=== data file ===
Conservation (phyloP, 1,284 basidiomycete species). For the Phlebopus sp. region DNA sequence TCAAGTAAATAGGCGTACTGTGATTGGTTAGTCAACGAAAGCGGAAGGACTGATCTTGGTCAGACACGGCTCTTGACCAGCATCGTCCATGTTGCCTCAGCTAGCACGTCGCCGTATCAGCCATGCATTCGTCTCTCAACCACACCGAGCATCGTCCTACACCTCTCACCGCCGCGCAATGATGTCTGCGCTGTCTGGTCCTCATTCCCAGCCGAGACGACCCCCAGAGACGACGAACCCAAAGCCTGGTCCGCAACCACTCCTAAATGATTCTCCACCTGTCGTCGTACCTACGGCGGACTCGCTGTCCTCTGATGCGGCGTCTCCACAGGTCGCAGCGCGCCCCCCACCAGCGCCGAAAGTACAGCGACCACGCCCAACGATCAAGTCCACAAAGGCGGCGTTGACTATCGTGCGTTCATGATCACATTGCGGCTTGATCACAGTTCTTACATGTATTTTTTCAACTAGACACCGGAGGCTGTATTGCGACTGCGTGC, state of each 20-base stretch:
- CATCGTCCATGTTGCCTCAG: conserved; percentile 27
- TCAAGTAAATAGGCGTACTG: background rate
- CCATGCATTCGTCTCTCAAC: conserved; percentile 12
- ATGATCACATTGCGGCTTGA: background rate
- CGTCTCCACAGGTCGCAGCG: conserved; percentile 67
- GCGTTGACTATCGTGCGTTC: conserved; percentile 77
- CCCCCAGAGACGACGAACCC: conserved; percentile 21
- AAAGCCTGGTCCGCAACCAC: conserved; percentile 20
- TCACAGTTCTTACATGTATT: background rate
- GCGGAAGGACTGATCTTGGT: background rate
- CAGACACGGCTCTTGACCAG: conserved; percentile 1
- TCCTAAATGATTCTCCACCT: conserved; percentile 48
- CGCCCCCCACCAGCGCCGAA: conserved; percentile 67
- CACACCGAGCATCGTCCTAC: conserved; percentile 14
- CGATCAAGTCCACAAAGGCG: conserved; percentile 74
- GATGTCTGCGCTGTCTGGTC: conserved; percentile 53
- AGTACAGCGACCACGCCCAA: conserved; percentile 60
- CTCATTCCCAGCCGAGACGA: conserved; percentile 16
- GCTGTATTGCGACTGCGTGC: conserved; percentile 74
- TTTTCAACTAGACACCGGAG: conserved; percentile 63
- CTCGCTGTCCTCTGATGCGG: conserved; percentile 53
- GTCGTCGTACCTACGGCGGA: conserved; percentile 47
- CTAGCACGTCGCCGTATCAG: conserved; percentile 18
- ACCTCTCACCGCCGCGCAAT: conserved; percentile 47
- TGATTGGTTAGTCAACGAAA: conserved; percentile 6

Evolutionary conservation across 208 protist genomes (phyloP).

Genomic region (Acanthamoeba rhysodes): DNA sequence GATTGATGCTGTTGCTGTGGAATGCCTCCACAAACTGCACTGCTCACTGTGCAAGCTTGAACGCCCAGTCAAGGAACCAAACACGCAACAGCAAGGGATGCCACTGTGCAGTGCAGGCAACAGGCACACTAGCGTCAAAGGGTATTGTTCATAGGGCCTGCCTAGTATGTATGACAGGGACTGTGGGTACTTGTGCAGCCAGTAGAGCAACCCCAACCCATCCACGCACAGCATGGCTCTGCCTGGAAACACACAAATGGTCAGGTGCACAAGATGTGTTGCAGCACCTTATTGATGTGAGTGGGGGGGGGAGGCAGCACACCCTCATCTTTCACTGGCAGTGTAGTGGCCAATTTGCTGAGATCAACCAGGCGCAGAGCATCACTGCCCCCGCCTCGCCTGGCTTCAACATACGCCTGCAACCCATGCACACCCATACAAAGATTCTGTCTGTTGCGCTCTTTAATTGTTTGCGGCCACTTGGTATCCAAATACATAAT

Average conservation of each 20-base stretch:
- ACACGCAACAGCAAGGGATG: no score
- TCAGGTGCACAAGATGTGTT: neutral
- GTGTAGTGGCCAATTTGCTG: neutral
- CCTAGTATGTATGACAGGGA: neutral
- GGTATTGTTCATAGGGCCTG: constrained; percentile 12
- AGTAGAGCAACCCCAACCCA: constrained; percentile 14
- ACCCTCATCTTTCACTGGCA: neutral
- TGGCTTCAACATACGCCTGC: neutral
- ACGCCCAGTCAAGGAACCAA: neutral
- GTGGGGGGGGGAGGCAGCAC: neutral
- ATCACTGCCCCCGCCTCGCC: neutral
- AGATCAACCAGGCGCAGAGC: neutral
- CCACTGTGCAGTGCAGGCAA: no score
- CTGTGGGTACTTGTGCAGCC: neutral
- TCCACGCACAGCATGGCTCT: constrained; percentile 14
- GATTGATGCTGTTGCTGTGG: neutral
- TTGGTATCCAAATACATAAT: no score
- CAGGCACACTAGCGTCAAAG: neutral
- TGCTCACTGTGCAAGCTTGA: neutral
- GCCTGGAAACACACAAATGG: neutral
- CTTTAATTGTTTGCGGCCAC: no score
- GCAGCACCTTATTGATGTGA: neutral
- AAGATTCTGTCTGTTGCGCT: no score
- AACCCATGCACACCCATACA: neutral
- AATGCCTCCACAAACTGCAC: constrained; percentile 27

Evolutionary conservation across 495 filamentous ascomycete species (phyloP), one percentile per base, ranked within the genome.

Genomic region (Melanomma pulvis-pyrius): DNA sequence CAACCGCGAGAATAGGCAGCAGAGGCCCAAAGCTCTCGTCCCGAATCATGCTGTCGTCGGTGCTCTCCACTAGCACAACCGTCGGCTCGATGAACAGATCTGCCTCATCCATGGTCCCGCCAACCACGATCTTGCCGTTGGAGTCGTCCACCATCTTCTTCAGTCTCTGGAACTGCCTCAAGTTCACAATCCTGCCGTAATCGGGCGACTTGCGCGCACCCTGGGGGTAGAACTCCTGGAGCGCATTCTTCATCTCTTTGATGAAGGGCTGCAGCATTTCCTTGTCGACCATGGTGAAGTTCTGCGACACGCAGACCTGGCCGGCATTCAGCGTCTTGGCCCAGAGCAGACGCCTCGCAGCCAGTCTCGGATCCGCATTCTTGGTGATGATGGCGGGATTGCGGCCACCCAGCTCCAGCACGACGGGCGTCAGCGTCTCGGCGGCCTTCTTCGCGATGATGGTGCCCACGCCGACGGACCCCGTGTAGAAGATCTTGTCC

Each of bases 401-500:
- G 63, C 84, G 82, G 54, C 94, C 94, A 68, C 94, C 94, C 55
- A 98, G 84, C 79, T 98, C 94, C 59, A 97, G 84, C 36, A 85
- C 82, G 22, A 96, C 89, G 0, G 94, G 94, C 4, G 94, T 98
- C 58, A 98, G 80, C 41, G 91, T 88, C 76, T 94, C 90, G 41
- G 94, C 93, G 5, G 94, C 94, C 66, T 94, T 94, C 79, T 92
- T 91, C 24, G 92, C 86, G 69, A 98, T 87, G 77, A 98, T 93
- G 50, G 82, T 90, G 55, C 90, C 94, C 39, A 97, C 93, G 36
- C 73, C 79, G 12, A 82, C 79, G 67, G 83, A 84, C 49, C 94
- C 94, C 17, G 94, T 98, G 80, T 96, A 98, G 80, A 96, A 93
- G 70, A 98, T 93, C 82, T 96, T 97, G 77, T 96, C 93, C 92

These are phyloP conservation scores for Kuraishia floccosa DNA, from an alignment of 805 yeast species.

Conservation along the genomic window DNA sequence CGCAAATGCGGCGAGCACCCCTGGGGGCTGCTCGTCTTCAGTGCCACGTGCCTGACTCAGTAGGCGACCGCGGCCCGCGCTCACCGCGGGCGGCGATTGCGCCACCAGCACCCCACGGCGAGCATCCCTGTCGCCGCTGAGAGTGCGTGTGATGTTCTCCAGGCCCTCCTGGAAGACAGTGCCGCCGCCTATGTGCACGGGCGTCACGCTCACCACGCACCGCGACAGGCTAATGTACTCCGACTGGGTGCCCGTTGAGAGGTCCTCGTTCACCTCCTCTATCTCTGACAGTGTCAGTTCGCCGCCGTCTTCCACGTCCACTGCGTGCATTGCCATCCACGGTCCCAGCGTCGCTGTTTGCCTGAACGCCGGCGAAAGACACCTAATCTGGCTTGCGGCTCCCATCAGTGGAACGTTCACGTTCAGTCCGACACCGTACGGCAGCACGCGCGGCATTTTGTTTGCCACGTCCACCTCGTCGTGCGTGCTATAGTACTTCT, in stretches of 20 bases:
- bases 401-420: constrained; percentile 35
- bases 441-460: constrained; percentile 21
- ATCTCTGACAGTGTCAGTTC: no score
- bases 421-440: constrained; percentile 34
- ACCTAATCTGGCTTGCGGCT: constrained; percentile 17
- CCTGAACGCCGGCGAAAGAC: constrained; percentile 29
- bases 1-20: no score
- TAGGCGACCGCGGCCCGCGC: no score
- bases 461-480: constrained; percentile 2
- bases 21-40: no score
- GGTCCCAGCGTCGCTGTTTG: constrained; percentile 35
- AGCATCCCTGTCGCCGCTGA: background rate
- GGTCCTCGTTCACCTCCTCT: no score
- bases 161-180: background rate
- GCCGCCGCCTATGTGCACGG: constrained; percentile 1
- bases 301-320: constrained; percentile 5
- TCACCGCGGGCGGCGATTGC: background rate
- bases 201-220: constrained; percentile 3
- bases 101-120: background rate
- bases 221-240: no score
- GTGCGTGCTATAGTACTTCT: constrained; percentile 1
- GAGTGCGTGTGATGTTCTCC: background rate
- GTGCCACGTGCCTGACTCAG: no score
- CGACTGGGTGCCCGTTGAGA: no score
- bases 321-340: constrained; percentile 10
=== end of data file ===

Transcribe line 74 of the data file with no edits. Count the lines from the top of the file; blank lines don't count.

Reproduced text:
- ACCTAATCTGGCTTGCGGCT: constrained; percentile 17